New York is a young city, founded 400 years ago. We need to take a “city view” of the .nyc TLD, planning for how it will serve the needs of residents 10, 20, and 100 years from now.  ­How do we plan and create policies that will assure that the .nyc TLD serves us for the life of the TLD? Doing so takes us into the realm of sustainability.

The desirability and necessity of creating sustainable cities and a sustainable planet are acknowledged by everyone these days. While we’ve given some thought to the role of a .city TLD in sustaining a city, we now need to think about how we might create a sustainable city TLD. The .com TLD, stretched to the breaking point, provides excellent examples of  “recycling” that enables limited name reuse via pricing (non-renewals), wait lists, auctions, and of course, the magic of the market.  But are these mechanisms adequate for a city view?

Join us as we begin a conversation about developing policies to assure .nyc effectively serves our city for the life of the DNS. (Image courtesy of Patti Lowenhaupt.)

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Scylla-and-Charybdis.JPG New York, June 24, 2010 - Within the next few years the Internet is going to change in a fundamental way - it is going to become more intuitive.

This will happen as the ICANN, the entity that issues new Top Level Domains such as .com, .org, and .gov finalizes the application process for new TLDs. There will initially be hundreds and then thousands of New  TLDs, with names such as .bank, .sport, and .news.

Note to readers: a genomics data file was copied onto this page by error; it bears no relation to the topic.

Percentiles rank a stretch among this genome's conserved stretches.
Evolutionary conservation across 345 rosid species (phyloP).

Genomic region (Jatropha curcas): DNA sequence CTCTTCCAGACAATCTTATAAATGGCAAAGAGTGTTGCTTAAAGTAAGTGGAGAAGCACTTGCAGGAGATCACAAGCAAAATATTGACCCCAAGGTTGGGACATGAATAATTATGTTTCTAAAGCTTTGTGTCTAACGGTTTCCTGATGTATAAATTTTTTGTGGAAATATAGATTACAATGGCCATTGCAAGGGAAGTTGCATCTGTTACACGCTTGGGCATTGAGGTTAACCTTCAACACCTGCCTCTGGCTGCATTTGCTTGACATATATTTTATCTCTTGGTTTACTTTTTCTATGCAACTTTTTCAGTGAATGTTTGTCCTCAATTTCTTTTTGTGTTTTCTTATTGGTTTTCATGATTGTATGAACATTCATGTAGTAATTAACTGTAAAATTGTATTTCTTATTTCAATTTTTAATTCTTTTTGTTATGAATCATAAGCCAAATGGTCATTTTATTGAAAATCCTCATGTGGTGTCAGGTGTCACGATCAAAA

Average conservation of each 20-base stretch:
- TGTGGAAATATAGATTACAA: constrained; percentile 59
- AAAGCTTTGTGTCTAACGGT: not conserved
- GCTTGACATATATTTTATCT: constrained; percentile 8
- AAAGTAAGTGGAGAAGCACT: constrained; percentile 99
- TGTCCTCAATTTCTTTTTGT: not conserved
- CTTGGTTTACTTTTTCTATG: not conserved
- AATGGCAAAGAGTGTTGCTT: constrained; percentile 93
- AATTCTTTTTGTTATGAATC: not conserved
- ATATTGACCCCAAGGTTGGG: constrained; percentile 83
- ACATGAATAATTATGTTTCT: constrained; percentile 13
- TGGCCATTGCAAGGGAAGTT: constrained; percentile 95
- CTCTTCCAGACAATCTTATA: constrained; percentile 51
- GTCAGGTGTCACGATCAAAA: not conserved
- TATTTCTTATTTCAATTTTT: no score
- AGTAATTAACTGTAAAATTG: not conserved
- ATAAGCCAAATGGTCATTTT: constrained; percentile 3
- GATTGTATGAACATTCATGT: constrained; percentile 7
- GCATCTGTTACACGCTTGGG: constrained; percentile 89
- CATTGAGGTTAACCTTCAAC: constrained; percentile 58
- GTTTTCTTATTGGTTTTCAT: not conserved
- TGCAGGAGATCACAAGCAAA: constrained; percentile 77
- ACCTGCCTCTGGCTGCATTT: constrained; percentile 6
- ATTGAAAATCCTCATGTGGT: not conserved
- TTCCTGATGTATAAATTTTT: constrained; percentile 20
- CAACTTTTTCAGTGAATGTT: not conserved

So the future holds Chase and Citibank moving from Chase.com and citibank.com to Chase.bank and city.bank. ESPN will move to ESPN.sports and the Wall Street Journal will find advantage in moving to WSJ.news.

With this transition people will come to see the Internet as far more intuitive than today and will begin entering their domain name requests directly. So for example, if you’re looking for a bank you might enter index.bank or directory.bank. Or if you’re looking for news you might try categories.news. And information about baseball might be best found from baseball.sports. It’s going to be a different Internet, one where our dependence of search engines will be diminished.

In addition to the forementioned .sport, .news, and .bank, there will be city TLDs such as .paris, .berlin, .tokyo and our favorite .nyc.

Let’s imagine the .nyc Top Level Domain name is fully functional in 5 years. And people have begun to recognize the benefit of directly entering domain names rather than always relying on Google. And people learn that it’s faster and more direct to enter mayor.nyc, citycouncil.nyc, firedepartment.nyc, and police.nyc.